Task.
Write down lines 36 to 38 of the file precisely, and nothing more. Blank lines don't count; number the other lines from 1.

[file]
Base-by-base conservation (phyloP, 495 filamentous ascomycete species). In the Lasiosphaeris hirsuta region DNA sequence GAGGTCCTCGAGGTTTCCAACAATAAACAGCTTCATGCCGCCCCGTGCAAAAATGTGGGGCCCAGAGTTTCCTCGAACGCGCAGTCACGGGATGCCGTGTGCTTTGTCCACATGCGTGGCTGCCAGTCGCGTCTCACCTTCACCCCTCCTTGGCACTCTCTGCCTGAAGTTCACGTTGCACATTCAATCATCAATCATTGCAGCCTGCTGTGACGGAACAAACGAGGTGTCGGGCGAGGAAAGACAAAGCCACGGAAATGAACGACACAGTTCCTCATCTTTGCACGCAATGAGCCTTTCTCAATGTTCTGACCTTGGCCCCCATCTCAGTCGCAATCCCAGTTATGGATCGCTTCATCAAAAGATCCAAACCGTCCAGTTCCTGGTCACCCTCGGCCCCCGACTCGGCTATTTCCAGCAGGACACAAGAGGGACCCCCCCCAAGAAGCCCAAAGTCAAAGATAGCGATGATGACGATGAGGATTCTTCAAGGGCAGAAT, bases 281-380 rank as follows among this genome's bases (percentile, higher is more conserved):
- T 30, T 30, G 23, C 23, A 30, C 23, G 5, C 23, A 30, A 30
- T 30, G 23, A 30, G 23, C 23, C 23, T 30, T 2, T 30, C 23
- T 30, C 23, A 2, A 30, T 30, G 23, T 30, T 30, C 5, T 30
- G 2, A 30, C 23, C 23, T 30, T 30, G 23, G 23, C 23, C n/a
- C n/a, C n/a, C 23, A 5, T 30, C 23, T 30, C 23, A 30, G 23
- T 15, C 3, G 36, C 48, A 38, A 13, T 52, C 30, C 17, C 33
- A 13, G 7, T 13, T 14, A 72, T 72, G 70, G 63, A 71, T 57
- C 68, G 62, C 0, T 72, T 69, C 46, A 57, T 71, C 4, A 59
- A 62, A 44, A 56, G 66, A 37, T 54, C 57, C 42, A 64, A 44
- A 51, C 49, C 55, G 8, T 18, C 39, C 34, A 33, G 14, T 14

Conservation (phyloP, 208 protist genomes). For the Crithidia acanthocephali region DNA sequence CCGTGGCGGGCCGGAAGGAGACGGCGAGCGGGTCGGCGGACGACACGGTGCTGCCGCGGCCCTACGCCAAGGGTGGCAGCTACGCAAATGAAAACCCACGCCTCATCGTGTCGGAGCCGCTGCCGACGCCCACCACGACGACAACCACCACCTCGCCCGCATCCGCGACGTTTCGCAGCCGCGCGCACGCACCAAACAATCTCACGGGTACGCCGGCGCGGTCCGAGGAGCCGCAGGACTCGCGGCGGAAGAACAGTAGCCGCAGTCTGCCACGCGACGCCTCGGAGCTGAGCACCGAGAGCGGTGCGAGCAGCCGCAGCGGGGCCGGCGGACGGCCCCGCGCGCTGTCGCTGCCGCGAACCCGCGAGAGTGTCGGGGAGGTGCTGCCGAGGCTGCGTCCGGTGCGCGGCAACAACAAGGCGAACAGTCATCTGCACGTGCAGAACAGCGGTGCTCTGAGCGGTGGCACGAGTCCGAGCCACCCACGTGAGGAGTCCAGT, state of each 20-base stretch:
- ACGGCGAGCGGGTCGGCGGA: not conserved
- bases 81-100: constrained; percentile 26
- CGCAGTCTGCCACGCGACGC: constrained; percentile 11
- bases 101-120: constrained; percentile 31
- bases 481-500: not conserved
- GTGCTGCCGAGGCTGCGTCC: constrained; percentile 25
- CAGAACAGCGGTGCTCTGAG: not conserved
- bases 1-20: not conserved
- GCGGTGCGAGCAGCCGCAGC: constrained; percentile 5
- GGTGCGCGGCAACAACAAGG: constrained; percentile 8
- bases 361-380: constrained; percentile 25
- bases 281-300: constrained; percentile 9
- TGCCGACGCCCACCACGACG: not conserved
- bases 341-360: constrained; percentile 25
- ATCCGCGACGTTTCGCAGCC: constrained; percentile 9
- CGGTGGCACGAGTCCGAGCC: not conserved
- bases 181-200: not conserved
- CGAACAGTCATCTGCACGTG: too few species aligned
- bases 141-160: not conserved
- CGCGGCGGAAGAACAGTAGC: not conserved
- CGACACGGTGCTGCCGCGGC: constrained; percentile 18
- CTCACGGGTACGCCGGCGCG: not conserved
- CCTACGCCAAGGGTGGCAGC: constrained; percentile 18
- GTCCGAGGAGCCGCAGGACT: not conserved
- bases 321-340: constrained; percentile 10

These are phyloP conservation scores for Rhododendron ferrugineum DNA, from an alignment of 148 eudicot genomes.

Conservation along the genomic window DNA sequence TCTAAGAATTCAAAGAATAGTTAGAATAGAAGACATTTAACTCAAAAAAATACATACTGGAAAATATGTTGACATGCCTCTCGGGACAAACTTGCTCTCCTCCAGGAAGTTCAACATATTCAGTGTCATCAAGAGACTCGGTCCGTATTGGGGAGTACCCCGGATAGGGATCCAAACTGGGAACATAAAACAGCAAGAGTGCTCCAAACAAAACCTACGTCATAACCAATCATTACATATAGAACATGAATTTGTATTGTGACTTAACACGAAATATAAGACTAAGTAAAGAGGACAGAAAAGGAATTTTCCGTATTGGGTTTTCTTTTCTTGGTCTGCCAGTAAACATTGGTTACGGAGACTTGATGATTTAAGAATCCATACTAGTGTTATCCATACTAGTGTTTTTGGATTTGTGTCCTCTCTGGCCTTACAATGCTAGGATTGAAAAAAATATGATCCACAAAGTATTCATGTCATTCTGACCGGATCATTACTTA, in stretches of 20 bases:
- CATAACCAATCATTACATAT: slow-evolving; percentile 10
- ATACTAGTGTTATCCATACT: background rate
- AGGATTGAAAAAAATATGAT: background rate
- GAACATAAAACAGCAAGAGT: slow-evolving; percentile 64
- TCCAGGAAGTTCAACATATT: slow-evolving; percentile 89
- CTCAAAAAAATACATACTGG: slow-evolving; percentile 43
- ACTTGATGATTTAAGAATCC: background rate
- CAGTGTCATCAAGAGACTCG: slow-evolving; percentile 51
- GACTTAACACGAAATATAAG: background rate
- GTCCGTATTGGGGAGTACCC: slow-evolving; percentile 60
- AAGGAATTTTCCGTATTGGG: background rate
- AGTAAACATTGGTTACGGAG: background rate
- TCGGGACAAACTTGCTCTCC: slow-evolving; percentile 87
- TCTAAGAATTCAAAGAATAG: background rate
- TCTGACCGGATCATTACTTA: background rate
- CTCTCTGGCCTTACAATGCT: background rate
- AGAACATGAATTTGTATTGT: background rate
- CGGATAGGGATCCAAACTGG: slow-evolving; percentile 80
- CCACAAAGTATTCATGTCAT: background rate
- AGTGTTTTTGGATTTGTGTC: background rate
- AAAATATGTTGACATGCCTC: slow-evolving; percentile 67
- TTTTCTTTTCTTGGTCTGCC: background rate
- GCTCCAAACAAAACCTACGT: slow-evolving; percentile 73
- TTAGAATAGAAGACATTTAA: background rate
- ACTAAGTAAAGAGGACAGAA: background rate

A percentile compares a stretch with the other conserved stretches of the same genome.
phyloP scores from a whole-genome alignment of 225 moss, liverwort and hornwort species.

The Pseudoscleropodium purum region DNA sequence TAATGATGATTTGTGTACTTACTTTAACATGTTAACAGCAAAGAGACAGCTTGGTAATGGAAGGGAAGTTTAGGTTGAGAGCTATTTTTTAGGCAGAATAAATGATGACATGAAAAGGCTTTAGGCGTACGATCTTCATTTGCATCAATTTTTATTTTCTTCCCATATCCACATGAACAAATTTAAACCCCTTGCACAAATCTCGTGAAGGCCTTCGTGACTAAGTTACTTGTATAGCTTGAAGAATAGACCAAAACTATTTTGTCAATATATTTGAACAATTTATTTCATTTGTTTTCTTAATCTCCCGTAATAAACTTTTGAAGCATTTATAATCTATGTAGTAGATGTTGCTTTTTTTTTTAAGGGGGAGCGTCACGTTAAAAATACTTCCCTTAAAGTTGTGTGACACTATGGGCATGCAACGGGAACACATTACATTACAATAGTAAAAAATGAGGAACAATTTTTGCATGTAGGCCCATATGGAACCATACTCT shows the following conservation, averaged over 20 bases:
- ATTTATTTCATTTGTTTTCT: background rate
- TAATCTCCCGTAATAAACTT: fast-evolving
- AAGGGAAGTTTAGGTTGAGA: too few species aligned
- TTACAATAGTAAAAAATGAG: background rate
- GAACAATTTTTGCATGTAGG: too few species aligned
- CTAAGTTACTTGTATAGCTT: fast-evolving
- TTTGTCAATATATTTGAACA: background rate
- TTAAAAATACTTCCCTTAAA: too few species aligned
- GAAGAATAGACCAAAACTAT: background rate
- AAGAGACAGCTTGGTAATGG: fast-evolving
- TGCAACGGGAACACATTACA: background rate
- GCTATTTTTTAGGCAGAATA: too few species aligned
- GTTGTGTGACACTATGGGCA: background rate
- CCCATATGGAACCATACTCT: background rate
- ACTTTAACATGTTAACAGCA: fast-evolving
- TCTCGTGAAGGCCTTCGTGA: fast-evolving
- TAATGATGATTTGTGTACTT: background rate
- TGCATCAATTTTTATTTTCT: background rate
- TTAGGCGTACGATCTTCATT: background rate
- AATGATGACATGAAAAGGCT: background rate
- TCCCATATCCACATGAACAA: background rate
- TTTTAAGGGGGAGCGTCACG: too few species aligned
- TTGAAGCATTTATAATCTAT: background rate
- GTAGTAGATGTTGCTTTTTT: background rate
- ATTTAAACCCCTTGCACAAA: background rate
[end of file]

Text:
- GTCCGAGGAGCCGCAGGACT: not conserved
- bases 321-340: constrained; percentile 10

These are phyloP conservation scores for Rhododendron ferrugineum DNA, from an alignment of 148 eudicot genomes.